I see the symbol here, maybe its your language set. Anyway, the *only* similar math symbol to both those characters is still the conjunction symbol.

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Quote:
 Original post by SteadtlerI see the symbol here, maybe its your language set.
Yeh, now I see it on one of my computers but not the other.
Quote:
 Anyway, the *only* similar math symbol to both those characters is still the conjunction symbol.

Not true. In articles written in the days before TeX, and even these days in text-based circumstances, it's quite common to see ^ used for exponentiation. I've got some old Blinn papers in my filing cabinet at work that I'm almost certain use ^ in that way. It may be something which is specific to computer science literature.

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Psst, Wikipedia knows all.

http://en.wikipedia.org/wiki/Caret

:-)

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Quote:
Original post by Sneftel
Quote:
 Original post by SteadtlerI see the symbol here, maybe its your language set.
Yeh, now I see it on one of my computers but not the other.
Quote:
 Anyway, the *only* similar math symbol to both those characters is still the conjunction symbol.

Not true. In articles written in the days before TeX, and even these days in text-based circumstances, it's quite common to see ^ used for exponentiation. I've got some old Blinn papers in my filing cabinet at work that I'm almost certain use ^ in that way. It may be something which is specific to computer science literature.

Im not saying nobody does it, but its not proper nor widely accepted, and no math professor would use it on a blackboard. Plus, now that great tools exist, it should not be encouraged. Must have been a pain, doing science research in the days before Tex and the net.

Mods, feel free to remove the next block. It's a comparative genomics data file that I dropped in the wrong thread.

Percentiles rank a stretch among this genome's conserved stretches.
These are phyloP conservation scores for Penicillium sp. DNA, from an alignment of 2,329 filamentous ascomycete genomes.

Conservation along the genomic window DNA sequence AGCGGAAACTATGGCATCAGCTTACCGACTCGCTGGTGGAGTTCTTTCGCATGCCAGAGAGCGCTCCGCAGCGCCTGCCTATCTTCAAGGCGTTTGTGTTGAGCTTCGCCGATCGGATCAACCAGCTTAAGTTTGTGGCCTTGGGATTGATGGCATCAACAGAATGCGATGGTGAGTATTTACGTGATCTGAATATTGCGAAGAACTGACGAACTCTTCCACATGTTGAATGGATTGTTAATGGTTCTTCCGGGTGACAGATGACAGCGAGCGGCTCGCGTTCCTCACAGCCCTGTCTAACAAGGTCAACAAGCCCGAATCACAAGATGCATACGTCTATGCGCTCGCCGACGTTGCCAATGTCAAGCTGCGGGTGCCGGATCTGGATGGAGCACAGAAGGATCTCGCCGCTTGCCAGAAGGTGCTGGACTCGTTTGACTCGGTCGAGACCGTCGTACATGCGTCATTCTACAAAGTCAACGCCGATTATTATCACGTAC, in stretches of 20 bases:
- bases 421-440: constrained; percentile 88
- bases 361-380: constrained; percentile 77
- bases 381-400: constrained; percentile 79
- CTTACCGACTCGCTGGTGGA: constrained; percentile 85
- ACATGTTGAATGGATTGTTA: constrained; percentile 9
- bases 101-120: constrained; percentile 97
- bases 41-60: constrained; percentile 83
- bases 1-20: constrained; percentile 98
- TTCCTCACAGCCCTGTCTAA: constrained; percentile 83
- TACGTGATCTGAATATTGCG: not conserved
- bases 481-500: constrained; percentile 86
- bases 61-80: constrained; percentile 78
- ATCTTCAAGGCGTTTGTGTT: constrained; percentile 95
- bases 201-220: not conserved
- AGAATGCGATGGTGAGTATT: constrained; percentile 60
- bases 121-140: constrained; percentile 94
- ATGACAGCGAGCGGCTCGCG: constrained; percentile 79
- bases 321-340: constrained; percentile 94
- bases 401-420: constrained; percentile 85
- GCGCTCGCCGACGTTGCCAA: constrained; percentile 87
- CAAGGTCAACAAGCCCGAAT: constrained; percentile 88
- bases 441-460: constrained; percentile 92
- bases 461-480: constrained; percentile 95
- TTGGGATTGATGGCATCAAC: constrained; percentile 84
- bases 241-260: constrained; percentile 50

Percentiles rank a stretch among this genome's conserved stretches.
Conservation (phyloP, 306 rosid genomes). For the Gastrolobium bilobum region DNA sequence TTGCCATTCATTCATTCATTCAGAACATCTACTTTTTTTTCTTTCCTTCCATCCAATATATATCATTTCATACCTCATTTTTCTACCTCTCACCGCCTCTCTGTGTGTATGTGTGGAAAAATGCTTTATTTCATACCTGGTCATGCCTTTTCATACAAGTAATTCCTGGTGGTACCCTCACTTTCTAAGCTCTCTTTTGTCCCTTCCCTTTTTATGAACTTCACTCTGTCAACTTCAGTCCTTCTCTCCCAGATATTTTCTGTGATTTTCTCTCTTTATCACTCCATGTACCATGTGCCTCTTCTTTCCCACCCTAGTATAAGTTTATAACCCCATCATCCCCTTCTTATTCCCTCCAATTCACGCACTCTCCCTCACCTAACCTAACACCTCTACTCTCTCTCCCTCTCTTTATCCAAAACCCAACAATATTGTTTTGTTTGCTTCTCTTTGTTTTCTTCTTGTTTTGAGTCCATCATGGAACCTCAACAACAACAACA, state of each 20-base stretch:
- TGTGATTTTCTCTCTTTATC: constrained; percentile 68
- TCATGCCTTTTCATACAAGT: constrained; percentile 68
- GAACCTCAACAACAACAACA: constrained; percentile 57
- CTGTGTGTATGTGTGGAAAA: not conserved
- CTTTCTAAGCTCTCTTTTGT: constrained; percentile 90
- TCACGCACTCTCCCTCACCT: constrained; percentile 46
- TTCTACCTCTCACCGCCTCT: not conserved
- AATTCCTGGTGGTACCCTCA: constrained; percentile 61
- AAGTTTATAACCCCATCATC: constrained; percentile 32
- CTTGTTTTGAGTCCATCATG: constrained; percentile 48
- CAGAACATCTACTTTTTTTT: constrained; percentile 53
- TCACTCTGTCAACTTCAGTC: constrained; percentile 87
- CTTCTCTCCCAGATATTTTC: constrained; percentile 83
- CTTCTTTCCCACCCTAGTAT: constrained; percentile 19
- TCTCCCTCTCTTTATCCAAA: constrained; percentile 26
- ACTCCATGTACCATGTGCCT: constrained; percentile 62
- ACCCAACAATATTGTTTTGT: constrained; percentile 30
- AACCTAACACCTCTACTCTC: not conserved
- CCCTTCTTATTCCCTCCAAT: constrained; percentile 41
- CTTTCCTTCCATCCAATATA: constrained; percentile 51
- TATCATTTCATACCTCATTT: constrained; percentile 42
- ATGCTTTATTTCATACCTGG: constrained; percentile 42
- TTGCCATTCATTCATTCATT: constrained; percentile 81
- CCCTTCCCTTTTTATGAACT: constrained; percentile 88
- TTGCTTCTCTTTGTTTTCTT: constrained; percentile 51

Funnily enough, I had to revise one of my own articles because I had mistakenly used * for multiplication instead of the dot in one particular equation. The reviewers couldnt see why I was convoluting...

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Quote:
 Original post by SteadtlerIm not saying nobody does it, but its not proper nor widely accepted, and no math professor would use it on a blackboard.

Of course they wouldn't. They don't have to. The caret is used for exponentiation where superscripts aren't feasible. It's certainly widely accepted (see pretty much any Usenet FAQ involving math, for instance). As for "proper", I have no idea whether the Queen Mother considers it acceptable.

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Quote:
Original post by Sneftel
Quote:
 Original post by SteadtlerIm not saying nobody does it, but its not proper nor widely accepted, and no math professor would use it on a blackboard.

Of course they wouldn't. They don't have to. The caret is used for exponentiation where superscripts aren't feasible.

And thats what makes it unproper, and it should always be a priori and clearly defined when used as such, because the correct usage of ^ is for the conjunction, and using it for anything else only leads to confusion (as seen here).

tiegudanxin, I dont know what you are reading, but if it is for a mathematics class, then ^ means a logical "and". If its ALGOL then better read the language's semantic grammar...

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Quote:
 Original post by SteadtlerAnd thats what makes it unproper, and it should always be a priori and clearly defined when used as such, because the correct usage of ^ is for the conjunction, and using it for anything else only leads to confusion (as seen here).

You're using circular reasoning here. Do you have any evidence that more people mistake a caret-as-conjunction for a caret-as-exponentiation than the other way around? Honestly, I doubt many people would be confused by either.